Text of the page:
Former Westfield State University president Evan S. Dobelle has withdrawn a federal lawsuit that claims university officials violated his civil and contractual rights by forcing him to retire after reports of his lavish spending.
Dobelle and the defendants, who included university trustees and state commissioner of higher education Richard Freeland, agreed to have the case dismissed, according to court documents. Dobelle also waived his right to re-file at a later date and dropped an attempt to force the university to pay his legal fees in the federal suit.
“All parties agreed today that it was best to cease the litigation and dismiss the case,” Ross Garber, an attorney for Dobelle, said in a statement Thursday night.
“The cost of continuing to fight was simply too great, and Dr. Dobelle determined that the right thing for the students, faculty and alumni of Westfield State University is that this matter end,” Garber continued. “It is his wish that WSU continue the very strong progress it has made in the past several years, and to now have a successful search for a new President.”
Dobelle, 69, had sought more than $1.6 million in damages. He could not be reached for comment Thursday night.
A separate civil suit filed by Dobelle that seeks damages for the university’s alleged breach of contract and payment of legal fees remains active in Hampden Superior Court.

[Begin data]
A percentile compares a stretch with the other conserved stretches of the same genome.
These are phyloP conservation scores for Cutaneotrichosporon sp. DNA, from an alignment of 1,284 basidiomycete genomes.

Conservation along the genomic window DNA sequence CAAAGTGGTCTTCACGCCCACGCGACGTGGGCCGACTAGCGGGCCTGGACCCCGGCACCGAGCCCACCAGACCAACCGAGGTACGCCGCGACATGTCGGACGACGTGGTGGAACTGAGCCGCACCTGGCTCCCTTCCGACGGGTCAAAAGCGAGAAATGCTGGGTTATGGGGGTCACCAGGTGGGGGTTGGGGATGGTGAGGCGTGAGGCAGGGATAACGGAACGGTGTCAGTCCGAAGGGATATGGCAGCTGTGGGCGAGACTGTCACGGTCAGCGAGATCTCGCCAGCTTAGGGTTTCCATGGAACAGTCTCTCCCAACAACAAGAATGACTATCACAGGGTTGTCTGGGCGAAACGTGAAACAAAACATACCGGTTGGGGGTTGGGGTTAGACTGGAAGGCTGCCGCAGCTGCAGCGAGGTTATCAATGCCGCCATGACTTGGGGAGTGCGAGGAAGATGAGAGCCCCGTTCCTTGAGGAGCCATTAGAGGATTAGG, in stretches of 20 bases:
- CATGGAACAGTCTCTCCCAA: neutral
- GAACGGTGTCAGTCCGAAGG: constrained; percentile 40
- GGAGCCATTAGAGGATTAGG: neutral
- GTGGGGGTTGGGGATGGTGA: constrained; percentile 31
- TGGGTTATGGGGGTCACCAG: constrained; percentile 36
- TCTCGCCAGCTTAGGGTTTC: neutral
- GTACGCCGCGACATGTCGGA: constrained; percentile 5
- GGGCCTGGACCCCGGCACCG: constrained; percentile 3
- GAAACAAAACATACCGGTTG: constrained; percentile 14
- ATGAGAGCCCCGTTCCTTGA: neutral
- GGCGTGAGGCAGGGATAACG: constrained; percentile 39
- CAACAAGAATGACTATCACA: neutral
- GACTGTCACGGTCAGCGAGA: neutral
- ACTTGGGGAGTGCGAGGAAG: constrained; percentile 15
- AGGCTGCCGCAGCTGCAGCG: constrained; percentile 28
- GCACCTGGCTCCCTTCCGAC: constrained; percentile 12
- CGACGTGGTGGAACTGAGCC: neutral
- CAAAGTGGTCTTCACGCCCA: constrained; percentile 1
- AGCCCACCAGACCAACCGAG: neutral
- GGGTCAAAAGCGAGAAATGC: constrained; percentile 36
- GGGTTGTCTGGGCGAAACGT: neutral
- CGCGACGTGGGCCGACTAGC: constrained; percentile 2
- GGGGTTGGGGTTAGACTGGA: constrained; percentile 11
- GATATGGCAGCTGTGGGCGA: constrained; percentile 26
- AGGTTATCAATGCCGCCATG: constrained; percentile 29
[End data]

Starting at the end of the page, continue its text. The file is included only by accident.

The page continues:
Garber, of the Hartford firm Shipman & Goodwin, filed a motion this week asking federal magistrate judge Katherine Robertson to allow him and two other lawyers from his firm to withdraw from the case.
He told the judge, in court papers, that Dobelle had failed to pay his legal bills “despite numerous notices of his substantial arrears.”
“Although counsel and plaintiff have made numerous efforts to resolve these fundamental disagreements, all attempts at resolution have proven fruitless and effective communication has irretrievably broken down,” Garber wrote.
The firm had represented Dobelle since his lawsuit was filed in October 2013, shortly before he resigned.
A separate suit filed last August by then-attorney general Martha Coakley alleged that in his six years as Westfield’s president, Dobelle misspent nearly $100,000 in university funds on personal expenses, including expensive meals, trips to Cuba, and visits to the Bohemian Grove, an exclusive private men’s club in Monte Rio, Calif.
Dobelle allegedly filed false reports to veil the spending. He eventually repaid many of the expenses months or even years late, using backdated checks to make the repayments appear timely, the attorney general’s office alleged.
The attorney general’s lawsuit is not affected by the withdrawal of Dobelle’s federal lawsuit and will continue.
“Our office remains focused on our case to hold Evan Dobelle accountable for violating the public’s trust by allegedly stealing $100,000 from Massachusetts taxpayers,” said Christopher Loh, a spokesman for Attorney General Maura Healey.
Dobelle’s extravagant spending was made public in a series of Globe reports.